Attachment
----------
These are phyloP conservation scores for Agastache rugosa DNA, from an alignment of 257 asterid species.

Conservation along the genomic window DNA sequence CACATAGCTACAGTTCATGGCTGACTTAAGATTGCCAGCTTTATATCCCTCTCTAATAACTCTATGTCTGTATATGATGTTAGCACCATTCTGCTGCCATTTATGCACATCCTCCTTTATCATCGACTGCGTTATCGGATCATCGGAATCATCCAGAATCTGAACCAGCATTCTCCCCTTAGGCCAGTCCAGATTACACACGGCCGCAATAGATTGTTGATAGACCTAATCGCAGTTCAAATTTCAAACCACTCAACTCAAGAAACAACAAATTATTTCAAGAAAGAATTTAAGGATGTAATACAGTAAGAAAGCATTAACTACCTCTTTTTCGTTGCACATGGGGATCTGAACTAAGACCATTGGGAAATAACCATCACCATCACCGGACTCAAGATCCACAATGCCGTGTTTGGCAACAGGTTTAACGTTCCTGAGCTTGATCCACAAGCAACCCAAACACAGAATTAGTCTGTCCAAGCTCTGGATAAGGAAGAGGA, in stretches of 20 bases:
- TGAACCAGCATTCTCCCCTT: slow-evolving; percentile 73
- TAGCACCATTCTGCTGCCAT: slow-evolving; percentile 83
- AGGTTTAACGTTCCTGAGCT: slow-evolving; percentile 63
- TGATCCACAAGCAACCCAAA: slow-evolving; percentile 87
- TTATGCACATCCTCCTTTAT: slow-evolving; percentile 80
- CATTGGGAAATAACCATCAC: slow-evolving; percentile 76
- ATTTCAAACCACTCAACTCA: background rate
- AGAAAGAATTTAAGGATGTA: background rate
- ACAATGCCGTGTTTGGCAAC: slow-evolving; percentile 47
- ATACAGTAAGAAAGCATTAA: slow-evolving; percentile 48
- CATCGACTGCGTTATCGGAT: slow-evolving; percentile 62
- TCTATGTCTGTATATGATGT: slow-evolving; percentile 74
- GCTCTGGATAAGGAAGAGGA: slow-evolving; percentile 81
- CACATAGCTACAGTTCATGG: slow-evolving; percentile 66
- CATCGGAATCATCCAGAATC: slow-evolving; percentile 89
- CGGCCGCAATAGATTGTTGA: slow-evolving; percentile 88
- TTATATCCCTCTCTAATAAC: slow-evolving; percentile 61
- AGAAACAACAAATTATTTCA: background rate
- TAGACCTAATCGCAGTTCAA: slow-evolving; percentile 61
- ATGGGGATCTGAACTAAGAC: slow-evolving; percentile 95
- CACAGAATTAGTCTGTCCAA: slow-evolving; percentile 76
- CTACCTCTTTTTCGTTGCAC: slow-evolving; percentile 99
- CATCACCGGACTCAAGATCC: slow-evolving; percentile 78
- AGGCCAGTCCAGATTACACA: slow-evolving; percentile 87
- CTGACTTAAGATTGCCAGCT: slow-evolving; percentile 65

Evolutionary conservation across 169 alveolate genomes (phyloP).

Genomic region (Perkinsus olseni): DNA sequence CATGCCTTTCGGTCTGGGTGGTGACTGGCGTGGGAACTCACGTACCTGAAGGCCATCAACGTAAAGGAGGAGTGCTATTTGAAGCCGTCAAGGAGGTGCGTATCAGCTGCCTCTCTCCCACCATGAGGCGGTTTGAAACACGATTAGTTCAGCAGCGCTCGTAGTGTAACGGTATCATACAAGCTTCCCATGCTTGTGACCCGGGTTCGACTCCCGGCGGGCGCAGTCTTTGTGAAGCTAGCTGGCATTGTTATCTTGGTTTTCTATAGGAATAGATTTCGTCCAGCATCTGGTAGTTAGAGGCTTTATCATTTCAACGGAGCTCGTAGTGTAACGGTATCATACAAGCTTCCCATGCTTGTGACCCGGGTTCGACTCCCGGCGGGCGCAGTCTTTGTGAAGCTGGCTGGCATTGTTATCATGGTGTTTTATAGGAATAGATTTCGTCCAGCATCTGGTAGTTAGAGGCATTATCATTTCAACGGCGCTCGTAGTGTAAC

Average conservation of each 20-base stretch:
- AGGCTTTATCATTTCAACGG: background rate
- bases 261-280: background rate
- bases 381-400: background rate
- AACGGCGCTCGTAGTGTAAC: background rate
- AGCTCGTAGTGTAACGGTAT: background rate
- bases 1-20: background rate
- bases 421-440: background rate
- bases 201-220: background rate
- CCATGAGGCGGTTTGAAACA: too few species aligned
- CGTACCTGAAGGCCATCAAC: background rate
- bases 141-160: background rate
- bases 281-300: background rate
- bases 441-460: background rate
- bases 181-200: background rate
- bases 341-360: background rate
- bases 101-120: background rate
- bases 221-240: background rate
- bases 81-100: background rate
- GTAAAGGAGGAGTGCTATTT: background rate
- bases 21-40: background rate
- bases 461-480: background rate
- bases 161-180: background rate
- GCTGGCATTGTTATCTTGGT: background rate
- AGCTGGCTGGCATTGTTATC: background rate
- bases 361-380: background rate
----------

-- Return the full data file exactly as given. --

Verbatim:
These are phyloP conservation scores for Agastache rugosa DNA, from an alignment of 257 asterid species.

Conservation along the genomic window DNA sequence CACATAGCTACAGTTCATGGCTGACTTAAGATTGCCAGCTTTATATCCCTCTCTAATAACTCTATGTCTGTATATGATGTTAGCACCATTCTGCTGCCATTTATGCACATCCTCCTTTATCATCGACTGCGTTATCGGATCATCGGAATCATCCAGAATCTGAACCAGCATTCTCCCCTTAGGCCAGTCCAGATTACACACGGCCGCAATAGATTGTTGATAGACCTAATCGCAGTTCAAATTTCAAACCACTCAACTCAAGAAACAACAAATTATTTCAAGAAAGAATTTAAGGATGTAATACAGTAAGAAAGCATTAACTACCTCTTTTTCGTTGCACATGGGGATCTGAACTAAGACCATTGGGAAATAACCATCACCATCACCGGACTCAAGATCCACAATGCCGTGTTTGGCAACAGGTTTAACGTTCCTGAGCTTGATCCACAAGCAACCCAAACACAGAATTAGTCTGTCCAAGCTCTGGATAAGGAAGAGGA, in stretches of 20 bases:
- TGAACCAGCATTCTCCCCTT: slow-evolving; percentile 73
- TAGCACCATTCTGCTGCCAT: slow-evolving; percentile 83
- AGGTTTAACGTTCCTGAGCT: slow-evolving; percentile 63
- TGATCCACAAGCAACCCAAA: slow-evolving; percentile 87
- TTATGCACATCCTCCTTTAT: slow-evolving; percentile 80
- CATTGGGAAATAACCATCAC: slow-evolving; percentile 76
- ATTTCAAACCACTCAACTCA: background rate
- AGAAAGAATTTAAGGATGTA: background rate
- ACAATGCCGTGTTTGGCAAC: slow-evolving; percentile 47
- ATACAGTAAGAAAGCATTAA: slow-evolving; percentile 48
- CATCGACTGCGTTATCGGAT: slow-evolving; percentile 62
- TCTATGTCTGTATATGATGT: slow-evolving; percentile 74
- GCTCTGGATAAGGAAGAGGA: slow-evolving; percentile 81
- CACATAGCTACAGTTCATGG: slow-evolving; percentile 66
- CATCGGAATCATCCAGAATC: slow-evolving; percentile 89
- CGGCCGCAATAGATTGTTGA: slow-evolving; percentile 88
- TTATATCCCTCTCTAATAAC: slow-evolving; percentile 61
- AGAAACAACAAATTATTTCA: background rate
- TAGACCTAATCGCAGTTCAA: slow-evolving; percentile 61
- ATGGGGATCTGAACTAAGAC: slow-evolving; percentile 95
- CACAGAATTAGTCTGTCCAA: slow-evolving; percentile 76
- CTACCTCTTTTTCGTTGCAC: slow-evolving; percentile 99
- CATCACCGGACTCAAGATCC: slow-evolving; percentile 78
- AGGCCAGTCCAGATTACACA: slow-evolving; percentile 87
- CTGACTTAAGATTGCCAGCT: slow-evolving; percentile 65

Evolutionary conservation across 169 alveolate genomes (phyloP).

Genomic region (Perkinsus olseni): DNA sequence CATGCCTTTCGGTCTGGGTGGTGACTGGCGTGGGAACTCACGTACCTGAAGGCCATCAACGTAAAGGAGGAGTGCTATTTGAAGCCGTCAAGGAGGTGCGTATCAGCTGCCTCTCTCCCACCATGAGGCGGTTTGAAACACGATTAGTTCAGCAGCGCTCGTAGTGTAACGGTATCATACAAGCTTCCCATGCTTGTGACCCGGGTTCGACTCCCGGCGGGCGCAGTCTTTGTGAAGCTAGCTGGCATTGTTATCTTGGTTTTCTATAGGAATAGATTTCGTCCAGCATCTGGTAGTTAGAGGCTTTATCATTTCAACGGAGCTCGTAGTGTAACGGTATCATACAAGCTTCCCATGCTTGTGACCCGGGTTCGACTCCCGGCGGGCGCAGTCTTTGTGAAGCTGGCTGGCATTGTTATCATGGTGTTTTATAGGAATAGATTTCGTCCAGCATCTGGTAGTTAGAGGCATTATCATTTCAACGGCGCTCGTAGTGTAAC

Average conservation of each 20-base stretch:
- AGGCTTTATCATTTCAACGG: background rate
- bases 261-280: background rate
- bases 381-400: background rate
- AACGGCGCTCGTAGTGTAAC: background rate
- AGCTCGTAGTGTAACGGTAT: background rate
- bases 1-20: background rate
- bases 421-440: background rate
- bases 201-220: background rate
- CCATGAGGCGGTTTGAAACA: too few species aligned
- CGTACCTGAAGGCCATCAAC: background rate
- bases 141-160: background rate
- bases 281-300: background rate
- bases 441-460: background rate
- bases 181-200: background rate
- bases 341-360: background rate
- bases 101-120: background rate
- bases 221-240: background rate
- bases 81-100: background rate
- GTAAAGGAGGAGTGCTATTT: background rate
- bases 21-40: background rate
- bases 461-480: background rate
- bases 161-180: background rate
- GCTGGCATTGTTATCTTGGT: background rate
- AGCTGGCTGGCATTGTTATC: background rate
- bases 361-380: background rate